email

Why Not Have Norms for Email, Too?

Sandy Merz Life in the Classroom, Professional Development

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Pretty much every staff meeting, PLC meeting, and professional training in education starts by listing the norms by which participants should abide. The idea is keep the meeting focused and efficient. A typical list includes things like equity of voice, responsible use of technology, respect each other’s time, and be open to new ideas.

Oddly, though, I’ve only been involved in one network that had norms for email. The goal was efficiency and the norms we developed did an excellent job and streamlining our electronic workflow.

I don’t know of any faculties that have anything like that, but I’d encourage it. The short list below could work for almost any school or team within a school.

  1. Pack your subject with information. For example, “PBIS meeting Tuesday at 4:00 PM, Room 303,” instead of, “PBIS meeting this week.”
  2. If your subject is the entire message, add EOM for “End of Message.”
  3. Identify a targeted subgroup in the subject if you’re sending a message to the entire faculty. For example, “7th grade teachers only.”
  4. Be judicious about Replying to All instead of just replying to the original sender.
  5. If you Reply to All but are changing the subject, don’t forget to add the change in subject line.
  6. Add, “Thanks in advance, ” to any request in order to save the round of “Thank You” and “You’re Welcome.”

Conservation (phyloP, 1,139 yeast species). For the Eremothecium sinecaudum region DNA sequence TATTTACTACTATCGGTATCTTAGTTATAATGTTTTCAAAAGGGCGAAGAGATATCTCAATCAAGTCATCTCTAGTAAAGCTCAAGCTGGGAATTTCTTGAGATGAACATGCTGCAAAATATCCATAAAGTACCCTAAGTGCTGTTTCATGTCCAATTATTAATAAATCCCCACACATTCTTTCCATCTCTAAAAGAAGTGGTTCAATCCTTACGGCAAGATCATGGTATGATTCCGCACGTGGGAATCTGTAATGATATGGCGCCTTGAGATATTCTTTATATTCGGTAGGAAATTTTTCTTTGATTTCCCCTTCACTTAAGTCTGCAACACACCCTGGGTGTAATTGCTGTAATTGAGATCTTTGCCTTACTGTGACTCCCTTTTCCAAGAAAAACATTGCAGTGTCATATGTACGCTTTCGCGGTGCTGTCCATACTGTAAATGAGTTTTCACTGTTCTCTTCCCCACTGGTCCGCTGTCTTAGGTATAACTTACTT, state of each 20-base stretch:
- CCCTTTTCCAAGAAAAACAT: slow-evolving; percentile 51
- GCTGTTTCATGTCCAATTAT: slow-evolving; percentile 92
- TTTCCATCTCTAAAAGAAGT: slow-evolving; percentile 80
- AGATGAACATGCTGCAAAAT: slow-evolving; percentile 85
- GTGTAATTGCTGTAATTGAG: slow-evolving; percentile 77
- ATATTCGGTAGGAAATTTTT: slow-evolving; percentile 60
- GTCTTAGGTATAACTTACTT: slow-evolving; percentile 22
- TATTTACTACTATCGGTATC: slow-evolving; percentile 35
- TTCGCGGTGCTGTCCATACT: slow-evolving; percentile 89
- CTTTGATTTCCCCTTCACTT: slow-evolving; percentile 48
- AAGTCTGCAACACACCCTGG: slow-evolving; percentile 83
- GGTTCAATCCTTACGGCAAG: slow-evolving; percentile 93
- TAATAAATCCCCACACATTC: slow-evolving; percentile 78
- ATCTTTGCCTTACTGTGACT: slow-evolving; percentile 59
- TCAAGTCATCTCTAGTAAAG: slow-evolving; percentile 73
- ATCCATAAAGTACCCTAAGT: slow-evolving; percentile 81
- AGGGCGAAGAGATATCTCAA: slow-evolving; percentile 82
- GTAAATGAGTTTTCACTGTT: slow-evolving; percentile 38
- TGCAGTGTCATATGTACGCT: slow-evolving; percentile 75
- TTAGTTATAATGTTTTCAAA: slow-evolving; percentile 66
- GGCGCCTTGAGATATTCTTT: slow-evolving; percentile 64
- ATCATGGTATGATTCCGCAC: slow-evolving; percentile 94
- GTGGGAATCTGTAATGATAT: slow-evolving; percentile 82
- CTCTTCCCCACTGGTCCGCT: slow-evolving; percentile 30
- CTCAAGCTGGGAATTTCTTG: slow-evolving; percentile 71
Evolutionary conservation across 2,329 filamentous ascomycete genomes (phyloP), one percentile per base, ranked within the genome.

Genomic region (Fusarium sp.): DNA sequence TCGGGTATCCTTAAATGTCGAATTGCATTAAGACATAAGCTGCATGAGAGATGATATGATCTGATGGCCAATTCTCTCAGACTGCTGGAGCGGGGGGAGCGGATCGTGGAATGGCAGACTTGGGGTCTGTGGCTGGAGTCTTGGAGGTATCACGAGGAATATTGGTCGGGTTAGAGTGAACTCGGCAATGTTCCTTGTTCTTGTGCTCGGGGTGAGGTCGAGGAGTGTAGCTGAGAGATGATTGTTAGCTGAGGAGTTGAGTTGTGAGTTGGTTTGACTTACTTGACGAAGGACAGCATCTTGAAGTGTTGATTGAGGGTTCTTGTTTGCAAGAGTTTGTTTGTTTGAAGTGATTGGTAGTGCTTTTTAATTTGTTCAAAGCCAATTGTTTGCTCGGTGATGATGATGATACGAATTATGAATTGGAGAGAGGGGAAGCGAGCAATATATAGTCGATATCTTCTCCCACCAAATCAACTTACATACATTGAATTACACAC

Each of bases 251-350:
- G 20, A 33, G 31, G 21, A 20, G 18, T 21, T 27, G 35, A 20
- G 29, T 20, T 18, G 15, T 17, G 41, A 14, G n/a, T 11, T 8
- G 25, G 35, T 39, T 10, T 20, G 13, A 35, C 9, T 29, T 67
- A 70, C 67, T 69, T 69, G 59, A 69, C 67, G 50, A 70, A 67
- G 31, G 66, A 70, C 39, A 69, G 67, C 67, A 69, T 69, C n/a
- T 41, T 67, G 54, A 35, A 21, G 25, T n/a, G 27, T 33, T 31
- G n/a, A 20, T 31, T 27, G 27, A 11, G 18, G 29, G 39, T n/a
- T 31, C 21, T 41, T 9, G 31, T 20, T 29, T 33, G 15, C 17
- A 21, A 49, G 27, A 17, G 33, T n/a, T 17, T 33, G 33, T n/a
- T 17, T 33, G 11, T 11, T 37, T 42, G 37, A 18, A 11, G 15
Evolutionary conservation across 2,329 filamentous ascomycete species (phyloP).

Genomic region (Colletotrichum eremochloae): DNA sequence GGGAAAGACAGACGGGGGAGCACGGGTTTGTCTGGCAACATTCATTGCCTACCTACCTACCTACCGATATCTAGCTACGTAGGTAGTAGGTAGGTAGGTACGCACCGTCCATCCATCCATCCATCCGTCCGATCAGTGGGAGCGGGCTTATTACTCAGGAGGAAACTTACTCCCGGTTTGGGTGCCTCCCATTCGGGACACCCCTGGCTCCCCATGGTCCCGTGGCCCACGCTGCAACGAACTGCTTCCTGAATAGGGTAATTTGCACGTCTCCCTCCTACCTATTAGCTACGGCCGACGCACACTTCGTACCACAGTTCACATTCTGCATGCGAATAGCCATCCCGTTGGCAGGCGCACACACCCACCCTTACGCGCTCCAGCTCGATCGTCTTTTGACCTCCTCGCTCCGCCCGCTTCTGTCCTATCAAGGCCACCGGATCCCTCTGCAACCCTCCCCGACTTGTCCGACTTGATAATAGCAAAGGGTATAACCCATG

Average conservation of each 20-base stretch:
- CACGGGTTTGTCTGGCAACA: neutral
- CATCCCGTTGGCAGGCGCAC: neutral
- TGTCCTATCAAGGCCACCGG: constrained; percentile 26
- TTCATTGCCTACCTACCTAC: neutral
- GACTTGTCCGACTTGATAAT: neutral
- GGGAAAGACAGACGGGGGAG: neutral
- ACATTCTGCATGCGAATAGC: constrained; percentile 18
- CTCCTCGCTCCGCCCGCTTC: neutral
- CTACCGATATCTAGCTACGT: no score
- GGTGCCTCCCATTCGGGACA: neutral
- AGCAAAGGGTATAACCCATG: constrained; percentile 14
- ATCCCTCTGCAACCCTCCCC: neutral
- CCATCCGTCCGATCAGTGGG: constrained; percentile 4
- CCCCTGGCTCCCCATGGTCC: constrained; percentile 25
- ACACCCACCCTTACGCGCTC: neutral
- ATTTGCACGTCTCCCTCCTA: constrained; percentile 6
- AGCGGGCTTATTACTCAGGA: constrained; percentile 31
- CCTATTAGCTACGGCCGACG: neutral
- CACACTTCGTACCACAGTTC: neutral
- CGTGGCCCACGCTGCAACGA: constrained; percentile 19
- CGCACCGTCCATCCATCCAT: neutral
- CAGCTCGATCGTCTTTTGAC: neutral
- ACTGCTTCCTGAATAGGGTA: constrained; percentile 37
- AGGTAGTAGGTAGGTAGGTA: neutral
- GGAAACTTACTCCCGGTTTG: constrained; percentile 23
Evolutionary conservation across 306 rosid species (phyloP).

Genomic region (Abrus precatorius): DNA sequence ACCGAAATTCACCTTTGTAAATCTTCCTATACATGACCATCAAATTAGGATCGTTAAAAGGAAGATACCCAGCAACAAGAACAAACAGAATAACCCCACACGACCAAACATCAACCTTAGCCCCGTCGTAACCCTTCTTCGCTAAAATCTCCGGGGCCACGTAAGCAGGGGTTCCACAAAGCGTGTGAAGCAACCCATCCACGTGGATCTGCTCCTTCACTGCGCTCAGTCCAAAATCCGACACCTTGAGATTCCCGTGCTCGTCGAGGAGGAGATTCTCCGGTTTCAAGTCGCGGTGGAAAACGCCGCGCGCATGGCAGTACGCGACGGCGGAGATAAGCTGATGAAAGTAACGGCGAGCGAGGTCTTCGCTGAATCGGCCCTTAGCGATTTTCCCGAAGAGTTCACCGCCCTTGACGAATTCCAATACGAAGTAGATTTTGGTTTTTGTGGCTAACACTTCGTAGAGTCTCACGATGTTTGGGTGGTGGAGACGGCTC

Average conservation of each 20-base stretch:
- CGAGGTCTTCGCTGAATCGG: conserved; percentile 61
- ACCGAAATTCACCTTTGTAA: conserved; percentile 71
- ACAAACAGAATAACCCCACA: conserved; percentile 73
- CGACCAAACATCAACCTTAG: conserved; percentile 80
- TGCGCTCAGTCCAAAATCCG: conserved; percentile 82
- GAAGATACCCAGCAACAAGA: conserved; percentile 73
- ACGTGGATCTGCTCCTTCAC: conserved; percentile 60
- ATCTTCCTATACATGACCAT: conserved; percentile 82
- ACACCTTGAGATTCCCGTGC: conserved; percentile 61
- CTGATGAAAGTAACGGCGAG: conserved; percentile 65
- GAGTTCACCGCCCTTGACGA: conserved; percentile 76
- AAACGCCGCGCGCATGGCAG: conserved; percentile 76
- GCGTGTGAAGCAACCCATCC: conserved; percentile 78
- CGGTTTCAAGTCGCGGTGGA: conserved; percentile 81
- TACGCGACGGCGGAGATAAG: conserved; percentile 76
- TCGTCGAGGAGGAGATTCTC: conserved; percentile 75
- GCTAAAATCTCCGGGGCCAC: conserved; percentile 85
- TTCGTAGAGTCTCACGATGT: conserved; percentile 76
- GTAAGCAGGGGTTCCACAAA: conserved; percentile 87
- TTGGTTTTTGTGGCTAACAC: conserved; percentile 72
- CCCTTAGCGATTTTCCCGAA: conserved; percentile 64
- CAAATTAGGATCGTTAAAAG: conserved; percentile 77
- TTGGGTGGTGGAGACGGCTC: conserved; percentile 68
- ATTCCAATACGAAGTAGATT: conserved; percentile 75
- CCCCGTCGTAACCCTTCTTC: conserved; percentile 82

Clearly, most the items are common-sense. If followed faithfully, they save everybody time.

And who could object to that?

 

I grew up in Silver City, New Mexico and went the University of New Mexico, earning a Bachelor of Science degree in Geology. After working for the U.S. Geological Survey in remote regions of western New Mexico, I moved to Tucson to attend graduate school at the University of Arizona, earning a Master of Science degree in Hydrogeology. While working as an intern hydrologist for a local county agency, I started doing volunteer work that involved making presentations in schools. At that moment I knew teaching was the path to follow. It must have been a good decision because I’m still on the path after twenty-nine years. My teaching certificates are in math and science and I am a National Board Certified Teacher in Career and Technical Education. I’ve been teaching engineering and math and elective classes at the same school in downtown Tucson my whole career. I also sponsored my school’s MESA program, which prepares members to enter college and major in a STEM career, for twenty-one years. In addition to full time teaching, I am actively involved in the teacher leadership movement by facilitating National Board candidates, blogging for Stories from School Arizona and the Center for Teaching Quality, serving on the Arizona K12 Center’s TeacherSolutions team, and serving on my school’s literacy council and as my school’s association representative. In January 2017, Raytheon Missile System named me a Leader in Education.

  • http://www.leadfromINtheclassroom.com/ Jess Ledbetter

    Oh my gosh, Yaaaaaaaass! Email eats up such a giant portion of my work time each day. I love every possible way to improve efficiency for email communication. If I could add another to your list, my school uses the abbreviation “NSR” for “Not School Related” when people are sharing information about community events, fundraisers, gatherings, etc. that don’t directly relate to the school. I find it really helpful :)

  • Mike Vargas

    Let me second that…. YAAAAASSSSSS….
    I wish we would do that more often

  • Mrs_Buzan

    Ha! I just like the idea of ending REPLY ALL with passive aggressive complaints. I think this is a great idea. If districts make you sign a contact about professionalism on e-mail, they may as well train staff what that means.

  • Jaime Festa-Daigle

    This blog is amazing and I will for sure implement some of these!